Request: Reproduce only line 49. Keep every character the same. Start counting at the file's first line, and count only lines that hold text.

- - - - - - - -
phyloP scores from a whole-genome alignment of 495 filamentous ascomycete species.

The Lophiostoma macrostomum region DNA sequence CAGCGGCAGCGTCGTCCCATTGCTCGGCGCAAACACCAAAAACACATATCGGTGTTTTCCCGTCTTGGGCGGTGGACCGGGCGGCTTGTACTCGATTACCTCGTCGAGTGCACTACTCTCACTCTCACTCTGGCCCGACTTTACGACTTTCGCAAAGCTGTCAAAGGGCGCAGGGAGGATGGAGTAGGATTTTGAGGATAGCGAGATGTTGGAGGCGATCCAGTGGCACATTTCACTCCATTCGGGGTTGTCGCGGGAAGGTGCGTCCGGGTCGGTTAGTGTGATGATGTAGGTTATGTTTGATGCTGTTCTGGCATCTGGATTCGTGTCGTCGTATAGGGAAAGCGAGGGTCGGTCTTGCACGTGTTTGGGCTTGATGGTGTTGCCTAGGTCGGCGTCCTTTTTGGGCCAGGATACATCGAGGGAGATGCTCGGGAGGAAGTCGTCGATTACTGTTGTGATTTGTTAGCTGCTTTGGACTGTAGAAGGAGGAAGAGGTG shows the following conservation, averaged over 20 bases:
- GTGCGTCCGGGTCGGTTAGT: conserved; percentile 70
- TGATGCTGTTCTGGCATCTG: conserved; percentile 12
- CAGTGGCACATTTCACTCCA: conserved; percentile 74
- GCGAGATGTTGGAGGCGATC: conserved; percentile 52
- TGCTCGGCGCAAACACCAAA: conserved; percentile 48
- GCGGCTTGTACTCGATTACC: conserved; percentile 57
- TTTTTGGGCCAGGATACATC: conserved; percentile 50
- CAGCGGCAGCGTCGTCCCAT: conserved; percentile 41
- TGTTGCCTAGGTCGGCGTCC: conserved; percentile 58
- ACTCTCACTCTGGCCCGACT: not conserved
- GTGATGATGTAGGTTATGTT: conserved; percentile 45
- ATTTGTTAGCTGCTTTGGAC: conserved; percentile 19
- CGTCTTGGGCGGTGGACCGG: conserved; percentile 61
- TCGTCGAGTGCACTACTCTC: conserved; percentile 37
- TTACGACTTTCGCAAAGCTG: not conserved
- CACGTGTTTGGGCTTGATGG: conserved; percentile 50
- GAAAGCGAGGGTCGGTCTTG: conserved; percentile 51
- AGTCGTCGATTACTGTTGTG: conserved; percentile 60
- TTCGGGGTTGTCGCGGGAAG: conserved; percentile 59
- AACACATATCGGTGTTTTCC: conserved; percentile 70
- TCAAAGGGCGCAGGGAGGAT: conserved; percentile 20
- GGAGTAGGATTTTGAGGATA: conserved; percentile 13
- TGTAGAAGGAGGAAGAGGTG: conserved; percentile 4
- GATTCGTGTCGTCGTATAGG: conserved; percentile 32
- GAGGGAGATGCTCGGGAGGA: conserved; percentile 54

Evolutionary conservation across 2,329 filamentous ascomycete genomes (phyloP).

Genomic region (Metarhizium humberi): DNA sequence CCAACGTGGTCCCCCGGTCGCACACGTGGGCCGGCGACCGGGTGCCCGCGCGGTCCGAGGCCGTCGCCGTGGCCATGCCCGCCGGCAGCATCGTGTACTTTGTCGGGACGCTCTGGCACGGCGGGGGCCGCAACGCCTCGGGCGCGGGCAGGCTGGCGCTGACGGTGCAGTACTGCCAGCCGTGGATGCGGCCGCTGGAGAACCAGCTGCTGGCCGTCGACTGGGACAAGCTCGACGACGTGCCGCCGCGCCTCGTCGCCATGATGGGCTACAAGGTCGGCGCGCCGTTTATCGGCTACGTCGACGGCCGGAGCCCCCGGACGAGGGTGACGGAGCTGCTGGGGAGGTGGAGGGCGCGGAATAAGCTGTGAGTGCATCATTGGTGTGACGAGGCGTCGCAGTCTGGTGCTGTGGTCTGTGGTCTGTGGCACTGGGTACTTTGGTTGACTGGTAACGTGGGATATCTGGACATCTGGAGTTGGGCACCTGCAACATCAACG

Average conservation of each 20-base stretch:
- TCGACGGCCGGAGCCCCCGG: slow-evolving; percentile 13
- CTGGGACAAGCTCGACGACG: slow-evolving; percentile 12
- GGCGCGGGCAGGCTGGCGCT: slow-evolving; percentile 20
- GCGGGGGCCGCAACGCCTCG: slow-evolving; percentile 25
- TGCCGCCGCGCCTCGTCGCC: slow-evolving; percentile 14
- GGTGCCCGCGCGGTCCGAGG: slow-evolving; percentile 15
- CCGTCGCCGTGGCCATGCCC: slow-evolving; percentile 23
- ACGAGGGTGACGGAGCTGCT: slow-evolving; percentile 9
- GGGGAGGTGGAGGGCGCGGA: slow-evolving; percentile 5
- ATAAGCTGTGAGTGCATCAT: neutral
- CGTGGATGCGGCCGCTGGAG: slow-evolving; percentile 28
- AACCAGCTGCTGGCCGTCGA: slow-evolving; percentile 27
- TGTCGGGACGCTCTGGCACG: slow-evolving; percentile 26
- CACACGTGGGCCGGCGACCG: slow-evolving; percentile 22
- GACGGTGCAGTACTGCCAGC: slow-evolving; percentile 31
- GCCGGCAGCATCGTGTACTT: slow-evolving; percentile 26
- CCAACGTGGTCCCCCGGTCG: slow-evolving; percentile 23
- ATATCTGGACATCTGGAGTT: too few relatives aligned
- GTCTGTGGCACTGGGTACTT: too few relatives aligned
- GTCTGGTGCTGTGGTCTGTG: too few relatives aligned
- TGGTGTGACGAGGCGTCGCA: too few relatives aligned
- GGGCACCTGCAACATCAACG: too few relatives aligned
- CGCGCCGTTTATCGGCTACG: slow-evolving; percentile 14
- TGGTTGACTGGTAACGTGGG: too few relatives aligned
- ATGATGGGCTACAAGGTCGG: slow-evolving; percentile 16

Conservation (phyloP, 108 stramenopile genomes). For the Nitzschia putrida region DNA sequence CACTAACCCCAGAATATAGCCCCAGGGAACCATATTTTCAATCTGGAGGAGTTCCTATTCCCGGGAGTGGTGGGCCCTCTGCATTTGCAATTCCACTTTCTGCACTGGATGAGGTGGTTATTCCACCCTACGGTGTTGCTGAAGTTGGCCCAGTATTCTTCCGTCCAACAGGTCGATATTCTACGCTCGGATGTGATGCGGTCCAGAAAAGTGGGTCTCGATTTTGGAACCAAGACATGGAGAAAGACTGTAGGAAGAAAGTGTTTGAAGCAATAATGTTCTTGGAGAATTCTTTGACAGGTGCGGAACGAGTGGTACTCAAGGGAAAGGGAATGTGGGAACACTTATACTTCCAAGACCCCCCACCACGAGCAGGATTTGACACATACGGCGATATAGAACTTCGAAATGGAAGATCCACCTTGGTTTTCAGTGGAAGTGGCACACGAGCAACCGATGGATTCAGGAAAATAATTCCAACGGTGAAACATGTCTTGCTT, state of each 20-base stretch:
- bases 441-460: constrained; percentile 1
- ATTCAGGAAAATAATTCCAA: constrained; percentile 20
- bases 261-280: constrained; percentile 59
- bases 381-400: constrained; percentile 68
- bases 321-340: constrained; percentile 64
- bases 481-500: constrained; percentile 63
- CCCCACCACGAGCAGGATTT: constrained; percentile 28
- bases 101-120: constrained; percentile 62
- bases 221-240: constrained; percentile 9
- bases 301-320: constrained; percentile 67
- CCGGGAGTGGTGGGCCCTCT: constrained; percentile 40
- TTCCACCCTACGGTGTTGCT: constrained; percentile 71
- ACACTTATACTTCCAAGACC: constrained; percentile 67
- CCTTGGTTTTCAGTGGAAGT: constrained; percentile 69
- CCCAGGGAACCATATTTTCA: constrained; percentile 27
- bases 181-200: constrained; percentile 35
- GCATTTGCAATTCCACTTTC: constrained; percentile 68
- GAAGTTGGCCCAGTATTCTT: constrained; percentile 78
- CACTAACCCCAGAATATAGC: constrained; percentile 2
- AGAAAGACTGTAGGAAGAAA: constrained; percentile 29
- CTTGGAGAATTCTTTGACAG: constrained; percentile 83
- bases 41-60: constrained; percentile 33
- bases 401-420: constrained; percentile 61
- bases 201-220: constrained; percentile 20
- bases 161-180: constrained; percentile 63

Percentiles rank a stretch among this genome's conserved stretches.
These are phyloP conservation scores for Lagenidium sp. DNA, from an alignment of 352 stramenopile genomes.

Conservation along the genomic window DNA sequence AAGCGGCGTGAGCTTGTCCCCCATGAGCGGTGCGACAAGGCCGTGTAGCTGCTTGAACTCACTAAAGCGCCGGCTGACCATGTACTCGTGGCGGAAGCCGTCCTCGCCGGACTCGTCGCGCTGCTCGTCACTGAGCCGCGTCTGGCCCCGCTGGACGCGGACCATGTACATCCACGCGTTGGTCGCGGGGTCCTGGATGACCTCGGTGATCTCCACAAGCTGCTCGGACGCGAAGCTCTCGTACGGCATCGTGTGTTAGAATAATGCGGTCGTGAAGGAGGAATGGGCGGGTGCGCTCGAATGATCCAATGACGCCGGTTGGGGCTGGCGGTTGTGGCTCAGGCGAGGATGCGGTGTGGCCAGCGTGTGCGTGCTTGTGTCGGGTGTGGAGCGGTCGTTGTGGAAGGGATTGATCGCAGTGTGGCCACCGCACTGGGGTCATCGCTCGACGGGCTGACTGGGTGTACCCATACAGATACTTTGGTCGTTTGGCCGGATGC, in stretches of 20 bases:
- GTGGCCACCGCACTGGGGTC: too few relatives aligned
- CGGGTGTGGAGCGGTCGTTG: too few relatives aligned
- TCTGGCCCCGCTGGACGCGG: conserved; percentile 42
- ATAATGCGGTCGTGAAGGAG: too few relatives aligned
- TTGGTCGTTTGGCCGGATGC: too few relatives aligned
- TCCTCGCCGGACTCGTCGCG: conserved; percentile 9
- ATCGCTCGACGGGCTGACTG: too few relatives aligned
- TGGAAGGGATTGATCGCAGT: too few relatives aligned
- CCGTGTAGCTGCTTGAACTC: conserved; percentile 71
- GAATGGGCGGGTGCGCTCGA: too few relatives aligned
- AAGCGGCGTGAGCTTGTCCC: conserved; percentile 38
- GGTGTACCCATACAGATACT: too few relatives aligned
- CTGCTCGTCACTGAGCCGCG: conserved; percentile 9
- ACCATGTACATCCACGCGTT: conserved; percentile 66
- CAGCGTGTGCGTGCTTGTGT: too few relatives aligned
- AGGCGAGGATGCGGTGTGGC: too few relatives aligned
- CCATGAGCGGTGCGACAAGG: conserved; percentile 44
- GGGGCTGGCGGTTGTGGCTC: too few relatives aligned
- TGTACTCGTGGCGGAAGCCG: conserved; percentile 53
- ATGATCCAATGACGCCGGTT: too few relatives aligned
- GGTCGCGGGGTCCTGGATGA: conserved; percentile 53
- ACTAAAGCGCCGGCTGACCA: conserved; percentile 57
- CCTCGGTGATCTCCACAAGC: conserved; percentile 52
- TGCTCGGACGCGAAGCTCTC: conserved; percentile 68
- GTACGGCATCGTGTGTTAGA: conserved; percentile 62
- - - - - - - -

- GTCTGTGGCACTGGGTACTT: too few relatives aligned